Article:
When You Catch Yourself Comparing Your Life To Others, Read This

It happens when you’re at the bottom of your happiness, when you’re struggling along with short breath, feeling discouraged and suffocated with questions, so you can’t help but to look at everyone else around you—those who have the things you want—and compare your life to them. It’s in this muck of insecurity that you see the world in a different light, hoping you’re not the only one, that there’s someone out there who understands, who is having a hard time, too, who is disgruntled in it, yet wants to make sense of it all just as much as you do.

You look at people your age, those you grew up with, went to school with, those with the same career goals and interests, current friends, friends of friends. And in seeing their world, their success, their happiness, you can’t help but to think: Where the hell did I go wrong?

Everyone is engaged, getting married, pregnant, having babies, working some dream job, moving to some really great place. And yet, you are not. Their lives dazzle social media in every form, looking golden and content and confident because they literally have everything they’ve ever wanted. They have what you want, essentially, because of their happiness, because their life isn’t plagued with a barreling open-endedness, of chronic wanting and wonder. Wild imaginations often nestle here, sketching the most perfect scenarios of what you “imagine” their lives to be—in every big moment and small one, and every other perfect smile in between their golden hue. Their world looks like Pleasantville, and yet here you are, a good person with a smart mind, so worthy of everything you’ve ever dreamed of, and you’re the one staring at the ceiling thinking hmm.

But this is when you need to take a good hard look. And this is when you need to take a good hard listen. Because then you’ll realize, through their façades and from their stories, that they absolutely do not have it as together as you might think. Demons hide well. Perfection knows how to act.

There is a flip side to everything. And it’s in those subconscious moments of vulnerability that we compare ourselves to others.

Imagine what people see when they look at you. Imagine the “story” that sketches in their mind, this polished perception of the life you live, and realize firsthand just how full of shit it is. Because you don’t have it all together. The highlights of you might look as spectacular as the rest, but there will always be something hidden underneath you, in you, that flourishes in darkness, in silence.

It’s just like that perfect married couple. Look at their house, their vacations, their autumn Sundays out and about in plaid and scarves. But what you don’t realize (and this is just an example I heard recently) is that they actually hate each other. They haven’t had sex in months. And she spends most of her spare time texting old boyfriends. You just don’t know. Breakdowns for the poised. Xanax. Family crisis. Sexual despair. Love and pain. Inhibitions. Fear. Sadness. It’s there, little pieces of it, ailments scurried in beauty, in perfection. So when your focus veers, questions looming—how do they have it all? how are they so happy? how are their lives so easy?—remember what’s between the lines, underneath, held tight in deep pockets. Continue to want all you want in life, but you must look inward for it and not be fooled in the midst of comparison. You just might have it way better off than you give yourself credit for. TC mark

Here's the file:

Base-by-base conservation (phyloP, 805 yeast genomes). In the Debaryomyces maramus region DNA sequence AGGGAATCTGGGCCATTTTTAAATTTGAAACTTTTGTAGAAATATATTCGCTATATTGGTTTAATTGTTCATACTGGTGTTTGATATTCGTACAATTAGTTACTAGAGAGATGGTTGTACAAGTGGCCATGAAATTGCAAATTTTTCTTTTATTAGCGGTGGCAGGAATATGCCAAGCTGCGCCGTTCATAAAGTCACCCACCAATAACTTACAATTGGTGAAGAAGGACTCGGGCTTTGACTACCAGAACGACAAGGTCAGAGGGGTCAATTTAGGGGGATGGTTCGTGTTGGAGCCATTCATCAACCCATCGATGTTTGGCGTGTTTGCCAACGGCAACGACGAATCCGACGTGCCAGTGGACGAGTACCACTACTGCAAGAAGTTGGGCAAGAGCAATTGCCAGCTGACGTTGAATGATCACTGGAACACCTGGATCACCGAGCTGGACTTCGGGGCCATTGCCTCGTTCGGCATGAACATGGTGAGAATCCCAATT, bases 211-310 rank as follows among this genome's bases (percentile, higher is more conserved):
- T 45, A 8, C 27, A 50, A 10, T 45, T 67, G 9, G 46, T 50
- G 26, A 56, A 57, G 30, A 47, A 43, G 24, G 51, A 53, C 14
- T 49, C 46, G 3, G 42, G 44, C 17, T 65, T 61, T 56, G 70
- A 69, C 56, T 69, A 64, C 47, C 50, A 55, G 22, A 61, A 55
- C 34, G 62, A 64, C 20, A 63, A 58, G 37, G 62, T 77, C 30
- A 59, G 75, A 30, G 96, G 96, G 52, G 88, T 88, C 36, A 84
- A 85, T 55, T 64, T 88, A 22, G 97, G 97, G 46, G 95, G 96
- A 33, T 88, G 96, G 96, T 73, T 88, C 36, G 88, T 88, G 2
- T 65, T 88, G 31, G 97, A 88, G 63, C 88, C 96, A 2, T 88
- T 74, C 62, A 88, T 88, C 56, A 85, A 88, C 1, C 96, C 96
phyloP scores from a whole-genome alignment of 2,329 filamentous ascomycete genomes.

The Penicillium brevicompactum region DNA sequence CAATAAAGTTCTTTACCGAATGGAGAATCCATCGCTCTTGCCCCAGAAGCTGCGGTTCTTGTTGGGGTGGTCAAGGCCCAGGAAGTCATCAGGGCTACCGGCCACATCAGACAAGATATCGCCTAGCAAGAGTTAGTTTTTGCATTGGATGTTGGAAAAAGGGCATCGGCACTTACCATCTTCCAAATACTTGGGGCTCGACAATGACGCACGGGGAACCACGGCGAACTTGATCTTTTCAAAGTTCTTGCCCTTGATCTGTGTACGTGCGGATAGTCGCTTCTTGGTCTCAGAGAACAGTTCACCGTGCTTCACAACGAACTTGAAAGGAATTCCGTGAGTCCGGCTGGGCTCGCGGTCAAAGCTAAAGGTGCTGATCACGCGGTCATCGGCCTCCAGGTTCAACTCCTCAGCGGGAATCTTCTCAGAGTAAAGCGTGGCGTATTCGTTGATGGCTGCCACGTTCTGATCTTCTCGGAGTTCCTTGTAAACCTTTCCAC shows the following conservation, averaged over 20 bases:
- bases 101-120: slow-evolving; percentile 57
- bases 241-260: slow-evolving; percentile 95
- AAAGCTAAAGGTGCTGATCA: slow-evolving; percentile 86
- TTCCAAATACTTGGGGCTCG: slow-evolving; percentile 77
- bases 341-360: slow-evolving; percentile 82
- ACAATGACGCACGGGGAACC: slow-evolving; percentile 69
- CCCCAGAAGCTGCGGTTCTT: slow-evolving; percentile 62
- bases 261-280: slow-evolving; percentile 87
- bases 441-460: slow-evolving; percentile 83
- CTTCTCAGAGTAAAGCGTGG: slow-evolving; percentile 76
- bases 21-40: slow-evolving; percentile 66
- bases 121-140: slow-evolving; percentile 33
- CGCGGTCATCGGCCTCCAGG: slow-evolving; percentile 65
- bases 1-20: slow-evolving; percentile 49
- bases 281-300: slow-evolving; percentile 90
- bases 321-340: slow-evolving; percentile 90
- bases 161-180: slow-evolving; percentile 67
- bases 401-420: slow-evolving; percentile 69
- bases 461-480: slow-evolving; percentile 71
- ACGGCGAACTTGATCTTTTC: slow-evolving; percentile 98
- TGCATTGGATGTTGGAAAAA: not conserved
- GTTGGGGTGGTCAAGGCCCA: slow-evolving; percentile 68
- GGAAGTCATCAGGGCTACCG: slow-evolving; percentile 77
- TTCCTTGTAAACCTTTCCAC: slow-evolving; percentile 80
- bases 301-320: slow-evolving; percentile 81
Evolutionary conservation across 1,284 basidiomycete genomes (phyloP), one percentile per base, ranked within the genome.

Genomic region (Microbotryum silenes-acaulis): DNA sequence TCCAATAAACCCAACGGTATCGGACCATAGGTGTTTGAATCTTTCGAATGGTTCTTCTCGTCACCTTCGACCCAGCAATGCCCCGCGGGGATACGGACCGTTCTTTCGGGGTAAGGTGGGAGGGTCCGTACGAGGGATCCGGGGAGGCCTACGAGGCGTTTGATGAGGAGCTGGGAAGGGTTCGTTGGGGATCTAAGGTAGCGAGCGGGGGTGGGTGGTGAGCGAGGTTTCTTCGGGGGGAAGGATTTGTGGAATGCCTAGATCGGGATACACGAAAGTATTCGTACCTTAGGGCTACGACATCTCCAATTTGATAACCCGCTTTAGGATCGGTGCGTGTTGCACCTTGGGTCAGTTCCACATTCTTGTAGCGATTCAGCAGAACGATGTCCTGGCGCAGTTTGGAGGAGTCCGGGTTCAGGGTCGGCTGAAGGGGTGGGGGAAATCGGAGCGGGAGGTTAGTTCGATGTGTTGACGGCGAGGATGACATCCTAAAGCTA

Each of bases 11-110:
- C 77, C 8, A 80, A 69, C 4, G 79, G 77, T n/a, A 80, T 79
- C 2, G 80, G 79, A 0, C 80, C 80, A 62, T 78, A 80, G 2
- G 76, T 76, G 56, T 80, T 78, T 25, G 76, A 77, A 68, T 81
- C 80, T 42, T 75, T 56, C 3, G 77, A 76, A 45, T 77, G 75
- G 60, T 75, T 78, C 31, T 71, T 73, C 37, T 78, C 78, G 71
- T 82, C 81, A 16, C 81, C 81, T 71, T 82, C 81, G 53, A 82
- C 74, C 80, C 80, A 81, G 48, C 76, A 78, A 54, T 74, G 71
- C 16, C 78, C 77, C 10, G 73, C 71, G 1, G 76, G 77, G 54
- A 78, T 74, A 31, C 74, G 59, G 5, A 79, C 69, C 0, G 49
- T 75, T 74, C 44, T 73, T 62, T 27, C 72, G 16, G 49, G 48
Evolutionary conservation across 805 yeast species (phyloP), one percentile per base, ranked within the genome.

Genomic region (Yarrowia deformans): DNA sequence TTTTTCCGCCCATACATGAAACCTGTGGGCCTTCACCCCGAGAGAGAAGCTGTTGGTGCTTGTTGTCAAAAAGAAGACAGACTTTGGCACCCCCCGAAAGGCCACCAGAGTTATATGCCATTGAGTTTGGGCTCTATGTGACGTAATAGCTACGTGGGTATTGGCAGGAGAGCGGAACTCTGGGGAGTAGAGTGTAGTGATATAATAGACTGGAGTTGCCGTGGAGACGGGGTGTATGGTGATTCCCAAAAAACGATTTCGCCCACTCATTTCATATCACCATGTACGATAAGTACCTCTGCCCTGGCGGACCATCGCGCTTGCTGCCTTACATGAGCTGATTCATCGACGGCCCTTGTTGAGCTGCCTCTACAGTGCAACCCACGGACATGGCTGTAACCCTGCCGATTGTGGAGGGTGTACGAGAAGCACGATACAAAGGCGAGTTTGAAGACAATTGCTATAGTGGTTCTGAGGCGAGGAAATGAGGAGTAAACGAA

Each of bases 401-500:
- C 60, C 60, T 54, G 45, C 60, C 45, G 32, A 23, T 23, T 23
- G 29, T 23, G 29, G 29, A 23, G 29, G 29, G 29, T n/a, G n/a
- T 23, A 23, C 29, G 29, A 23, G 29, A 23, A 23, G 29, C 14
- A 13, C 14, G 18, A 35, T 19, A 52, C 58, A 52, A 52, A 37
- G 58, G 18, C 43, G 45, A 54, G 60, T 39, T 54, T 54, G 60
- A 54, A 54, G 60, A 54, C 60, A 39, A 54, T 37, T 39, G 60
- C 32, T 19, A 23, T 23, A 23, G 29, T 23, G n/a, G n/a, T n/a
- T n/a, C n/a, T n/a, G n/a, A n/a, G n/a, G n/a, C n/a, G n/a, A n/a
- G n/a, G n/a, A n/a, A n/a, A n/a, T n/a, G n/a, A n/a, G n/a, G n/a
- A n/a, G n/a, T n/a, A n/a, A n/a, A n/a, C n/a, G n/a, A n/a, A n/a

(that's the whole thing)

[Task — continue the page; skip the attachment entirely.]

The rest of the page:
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  • http://successinspry.wordpress.com Delles

    Dear Thought Catalog,

    This post is well written and thought provoking. I did enjoy your diversity in vocabulary and language which made the entire post engaging.

    “Everyone is engaged, getting married, pregnant, having babies, working some dream job, moving to some really great place. And yet, you are not.”

    This is totally how I feel when I am looking through my Facebook timeline. I think this point is a major reason why I avoid Facebook right now and spend most of my time developing myself. You say:

    “They have what you want, essentially, because of their happiness, because their life isn’t plagued with a barreling open-endedness, of chronic wanting and wonder.”

    Yes, I do wonder. Sometimes I wonder if I wonder too much. But then I remind myself that mindfulness is a gift and their happiness is not my happiness. And that they could just be smiling and excited in the moment – for that picture, but they can be truly unhappy in life. Which brings me to my favorite part:

    “Continue to want all you want in life, but you must look inward for it and not be fooled in the midst of comparison. You just might have it way better off than you give yourself credit for.”

    This is a strong ending and now I am refocused. Mindfulness and awareness are a huge benefit to me and I will not be fooled by my Facebook timeline. :)

    Thank you for sharing!

  • latenightthoughtsanonymus

    hm.. good thoughts

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  • http://www.trikakong.wordpress.com Trika

    Thank you for writing this piece. I’ll be 20 this week and I already think that my life is a mess and nothing can fix it. But as the article said, “Demons hide well. Perfection knows how to act.” Thank you. I’ll learn to listen more. :)

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